Tuesday, November 12, 2013

Bird Migration, Ultralights, Magnetic Fields, and Consequences

Bird migration is on my mind, and not just because of the geese I’ve been hearing overhead.  I’ve been fine-tuning a book-related talk for the Central Valley Birding Symposium here in California later this month:  "No Birdbrains Here: The Latest on Bird Learning, Instinct, and Intelligence."  Should be fun.

This birding festival is scheduled at a time when many thousands of birds descend upon the Central Valley for the winter, particularly ducks and geese.  An additional winter highlight is the spectacular, nearly five-foot-tall "greater" subspecies of the sandhill crane (along with the smaller "lesser" subspecies).  The crane in the photo is an adult, as you can tell by its red crown.

While learning appears to play at least a small role in the migration of many bird species, it clearly plays a major role for cranes and most waterfowl.  The cranes, for example, migrate in their family groups.  Without adults to guide them south, young birds born that year are clueless.

Attempts to re-establish the endangered whooping crane in some of its former eastern US range have relied on ultralight aircraft leading the way (see this link).  Encouragingly, the first group of young birds managed to return to their breeding grounds on their own in the spring.  Researchers have found, however, that the cranes continue learning, fine-tuning their migration routes over many years (and this long and detailed blog post by GrrlScientist provides a nice summary).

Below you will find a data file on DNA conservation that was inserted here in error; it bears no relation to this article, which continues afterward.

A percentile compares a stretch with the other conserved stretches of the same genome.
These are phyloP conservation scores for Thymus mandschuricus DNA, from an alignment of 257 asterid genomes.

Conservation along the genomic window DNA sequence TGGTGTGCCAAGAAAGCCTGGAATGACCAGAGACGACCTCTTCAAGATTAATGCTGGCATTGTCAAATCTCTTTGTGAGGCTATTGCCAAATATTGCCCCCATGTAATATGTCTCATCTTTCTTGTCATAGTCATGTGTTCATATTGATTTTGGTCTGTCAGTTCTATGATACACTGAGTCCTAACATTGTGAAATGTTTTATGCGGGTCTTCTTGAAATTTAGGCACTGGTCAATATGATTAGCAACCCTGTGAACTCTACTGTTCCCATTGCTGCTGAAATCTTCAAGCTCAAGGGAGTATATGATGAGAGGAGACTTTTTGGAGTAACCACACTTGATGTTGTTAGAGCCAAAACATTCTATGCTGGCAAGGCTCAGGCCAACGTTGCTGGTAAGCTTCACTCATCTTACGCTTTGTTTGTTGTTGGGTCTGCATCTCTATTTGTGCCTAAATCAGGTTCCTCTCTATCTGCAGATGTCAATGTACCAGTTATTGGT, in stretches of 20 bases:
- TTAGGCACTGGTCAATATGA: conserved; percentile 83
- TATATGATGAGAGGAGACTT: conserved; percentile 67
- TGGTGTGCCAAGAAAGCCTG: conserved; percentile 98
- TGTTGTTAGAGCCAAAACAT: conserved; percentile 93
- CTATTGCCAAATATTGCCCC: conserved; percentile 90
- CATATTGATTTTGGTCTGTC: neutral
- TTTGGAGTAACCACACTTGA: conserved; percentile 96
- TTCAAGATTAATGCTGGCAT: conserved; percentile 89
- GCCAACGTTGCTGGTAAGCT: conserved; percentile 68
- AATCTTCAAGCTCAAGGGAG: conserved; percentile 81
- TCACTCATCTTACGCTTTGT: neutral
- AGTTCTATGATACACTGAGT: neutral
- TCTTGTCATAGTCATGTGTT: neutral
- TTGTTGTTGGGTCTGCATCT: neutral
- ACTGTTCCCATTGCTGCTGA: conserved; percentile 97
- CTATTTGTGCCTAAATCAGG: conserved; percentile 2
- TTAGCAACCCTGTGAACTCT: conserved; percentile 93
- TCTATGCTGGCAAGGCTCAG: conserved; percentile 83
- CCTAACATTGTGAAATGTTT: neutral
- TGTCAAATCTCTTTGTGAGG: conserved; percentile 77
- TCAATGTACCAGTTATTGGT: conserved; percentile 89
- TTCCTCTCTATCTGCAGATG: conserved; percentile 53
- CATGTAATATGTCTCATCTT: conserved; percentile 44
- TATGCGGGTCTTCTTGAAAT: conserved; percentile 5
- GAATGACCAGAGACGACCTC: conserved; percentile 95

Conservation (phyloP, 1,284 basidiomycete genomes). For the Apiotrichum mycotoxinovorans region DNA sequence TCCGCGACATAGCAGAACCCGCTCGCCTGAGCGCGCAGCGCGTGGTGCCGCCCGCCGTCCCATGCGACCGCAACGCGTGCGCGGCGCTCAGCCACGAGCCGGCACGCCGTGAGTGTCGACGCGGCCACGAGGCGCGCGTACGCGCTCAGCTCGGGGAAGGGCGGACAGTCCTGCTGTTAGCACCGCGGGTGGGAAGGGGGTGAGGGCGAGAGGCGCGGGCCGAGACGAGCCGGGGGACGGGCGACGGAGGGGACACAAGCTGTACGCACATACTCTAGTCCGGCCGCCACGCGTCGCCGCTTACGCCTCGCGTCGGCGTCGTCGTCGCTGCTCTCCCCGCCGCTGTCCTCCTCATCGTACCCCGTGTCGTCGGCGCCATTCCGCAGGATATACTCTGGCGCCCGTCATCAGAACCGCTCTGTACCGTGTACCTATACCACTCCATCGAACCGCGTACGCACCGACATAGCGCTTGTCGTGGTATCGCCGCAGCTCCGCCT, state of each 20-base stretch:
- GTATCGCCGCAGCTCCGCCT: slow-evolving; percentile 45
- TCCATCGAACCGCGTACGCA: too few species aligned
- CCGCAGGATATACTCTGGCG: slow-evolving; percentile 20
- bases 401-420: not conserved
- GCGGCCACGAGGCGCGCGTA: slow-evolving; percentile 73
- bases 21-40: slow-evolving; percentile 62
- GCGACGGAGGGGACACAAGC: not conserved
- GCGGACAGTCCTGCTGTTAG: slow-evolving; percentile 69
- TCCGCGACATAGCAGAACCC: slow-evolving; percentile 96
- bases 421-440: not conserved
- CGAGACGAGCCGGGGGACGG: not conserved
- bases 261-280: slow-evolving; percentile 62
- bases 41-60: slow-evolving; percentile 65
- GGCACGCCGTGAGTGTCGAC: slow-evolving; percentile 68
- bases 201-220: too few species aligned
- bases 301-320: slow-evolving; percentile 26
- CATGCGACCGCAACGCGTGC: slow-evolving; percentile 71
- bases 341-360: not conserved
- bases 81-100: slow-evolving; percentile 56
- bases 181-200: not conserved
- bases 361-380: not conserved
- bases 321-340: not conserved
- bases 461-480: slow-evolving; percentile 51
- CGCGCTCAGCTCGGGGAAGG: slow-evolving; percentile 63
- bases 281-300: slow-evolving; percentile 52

As always, the interactions between "instincts" and learning from consequences are fascinating--and there’s still much we don’t know when it comes to migration.  What exactly is the role of the earth's magnetic field, for example?  Some migrant birds are clearly influenced by it, but decades of research have shown that the story is complex and still mysterious.  One of my colleagues, Michael Davison (University of Auckland, New Zealand), coauthored a study on this topic in the prestigious journal Nature.  Using a choice setup--with rewarding consequences, of course--the researchers demonstrated that homing pigeons could detect changes in the intensity and inclination of a magnetic field.  Pretty impressive.

For really impressive, though, visit your local park or wildlife refuge and marvel at the feats of long-distance migrants, frequently returning over thousands of  miles to the same breeding and wintering areas year after year.  If you can't get away, I recommend Scott Weidensaul's Living on the Wind, a great read about bird migration in the Americas. 


  1. Cool post! Good luck with the talk.

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